Luke’s Lobster Bar – 93 East 7th Street
At this point I am beginning to wonder why I am not full. Is it the fact that ceviche isn’t carbs? Am I just drunk? Or am I so intoxicated with sugar and fat-induced joy that I am tripping the light fantastic, rolling on pork fat. Whatever the reason, our bodies said “yes” and we crossed the street into Lobsterville. Luke’s is the hipster version of Mary’s Fish Camp or Pearls Oyster Bar—all of the fun and none of the hullabaloo. We both decided to enjoy lobster rolls for our main course. Luke’s differentiates itself by using little or no mayo—a lighter option and at a slightly lower Ave A price of $14. It’s good for the heart, not so much for the stomach. In this case, the lack of mayo probably saved me from throwing up, but I cannot say it is as good as Pearls, Mary’s, or Ed’s.
Butter Lane – 123 East 7th Street
As we staggered out of Luke’s, Ginger Brew in hand and barely breathing, we looked at each other and knew our expedition was nearing completion… but not without dessert. How would this journey be complete without dessert? Sugar would be our savior, the exclamation point on a feast of gargantuan proportions. So down the street we walked to our final destination, Butter Lane, a cupcake shop not unlike Magnolia or Billy’s. I am not sure we could speak at this time, but we managed to procure four deliciously sweet cupcakes including a salted caramel masterpiece. Like two men crossing the finish line at a marathon, we downed all four (including crumbs) and coffee. In disbelief, we sat outside staring at each other in complete silence.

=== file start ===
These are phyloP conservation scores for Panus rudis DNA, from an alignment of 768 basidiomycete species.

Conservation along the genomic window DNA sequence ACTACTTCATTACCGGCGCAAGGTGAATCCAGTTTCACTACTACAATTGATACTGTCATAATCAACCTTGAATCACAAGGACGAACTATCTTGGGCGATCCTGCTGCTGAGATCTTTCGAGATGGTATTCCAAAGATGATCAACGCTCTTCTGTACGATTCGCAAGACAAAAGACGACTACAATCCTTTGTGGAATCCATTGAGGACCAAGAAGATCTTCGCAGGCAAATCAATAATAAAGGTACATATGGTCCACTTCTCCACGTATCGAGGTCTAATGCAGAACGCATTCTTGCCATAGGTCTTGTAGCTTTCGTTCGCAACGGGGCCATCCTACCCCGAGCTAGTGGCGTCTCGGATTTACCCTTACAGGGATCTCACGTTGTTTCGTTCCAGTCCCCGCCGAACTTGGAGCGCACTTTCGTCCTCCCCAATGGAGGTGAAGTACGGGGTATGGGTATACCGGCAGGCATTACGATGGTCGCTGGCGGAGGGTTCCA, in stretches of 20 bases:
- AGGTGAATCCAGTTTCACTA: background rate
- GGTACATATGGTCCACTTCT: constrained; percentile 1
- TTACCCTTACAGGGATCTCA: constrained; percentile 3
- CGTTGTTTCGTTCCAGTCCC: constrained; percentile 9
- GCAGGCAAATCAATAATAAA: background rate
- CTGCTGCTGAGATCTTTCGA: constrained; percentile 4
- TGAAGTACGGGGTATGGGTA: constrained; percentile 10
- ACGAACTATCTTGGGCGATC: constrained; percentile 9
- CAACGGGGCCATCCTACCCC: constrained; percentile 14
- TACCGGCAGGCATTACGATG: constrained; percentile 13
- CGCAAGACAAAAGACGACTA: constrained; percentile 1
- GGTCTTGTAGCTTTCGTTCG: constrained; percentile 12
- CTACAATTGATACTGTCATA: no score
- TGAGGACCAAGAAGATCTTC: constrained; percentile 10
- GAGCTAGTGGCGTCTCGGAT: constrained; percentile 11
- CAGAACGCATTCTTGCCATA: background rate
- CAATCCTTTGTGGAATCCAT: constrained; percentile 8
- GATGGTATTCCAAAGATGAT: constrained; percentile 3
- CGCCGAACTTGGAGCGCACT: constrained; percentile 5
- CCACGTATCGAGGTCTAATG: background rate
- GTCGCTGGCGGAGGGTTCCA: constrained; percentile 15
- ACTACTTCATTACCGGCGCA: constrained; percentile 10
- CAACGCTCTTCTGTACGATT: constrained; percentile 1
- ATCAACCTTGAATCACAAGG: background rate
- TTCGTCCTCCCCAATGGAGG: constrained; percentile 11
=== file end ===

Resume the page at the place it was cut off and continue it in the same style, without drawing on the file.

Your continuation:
As we got up and finally departed Butter Lane, this fateful evening coming to an end, I felt as if we had set a new standard in gluttony. This was not a Jewish holiday, this was not Thanksgiving, there were no excuses, no birthdays… this was just pure unadulterated indulgence. Seventh Street between First and Avenue A will go down in my gastronomic record books as a monumental achievement. For one night there was no tomorrow, no calorie counting, no skim milk; just the mind of a Middle-American school kid implanted into two distinguished gentleman, looking cholesterol in the eye and coming out victorious. Long live pork fat, feta cheese, raw fish, lobsters, cupcakes, and alcohol, because what is life without them but a sad medley of conversations and broken dreams.
“You have a choice. Live or die. Every breath is a choice. Every minute is a choice. To be or not to be.” - Chuck Palahniuk
Live deliciously and see you next time at Cocktail Hour, where more often than not one drink turns into ten and no one knows where and when the night will end.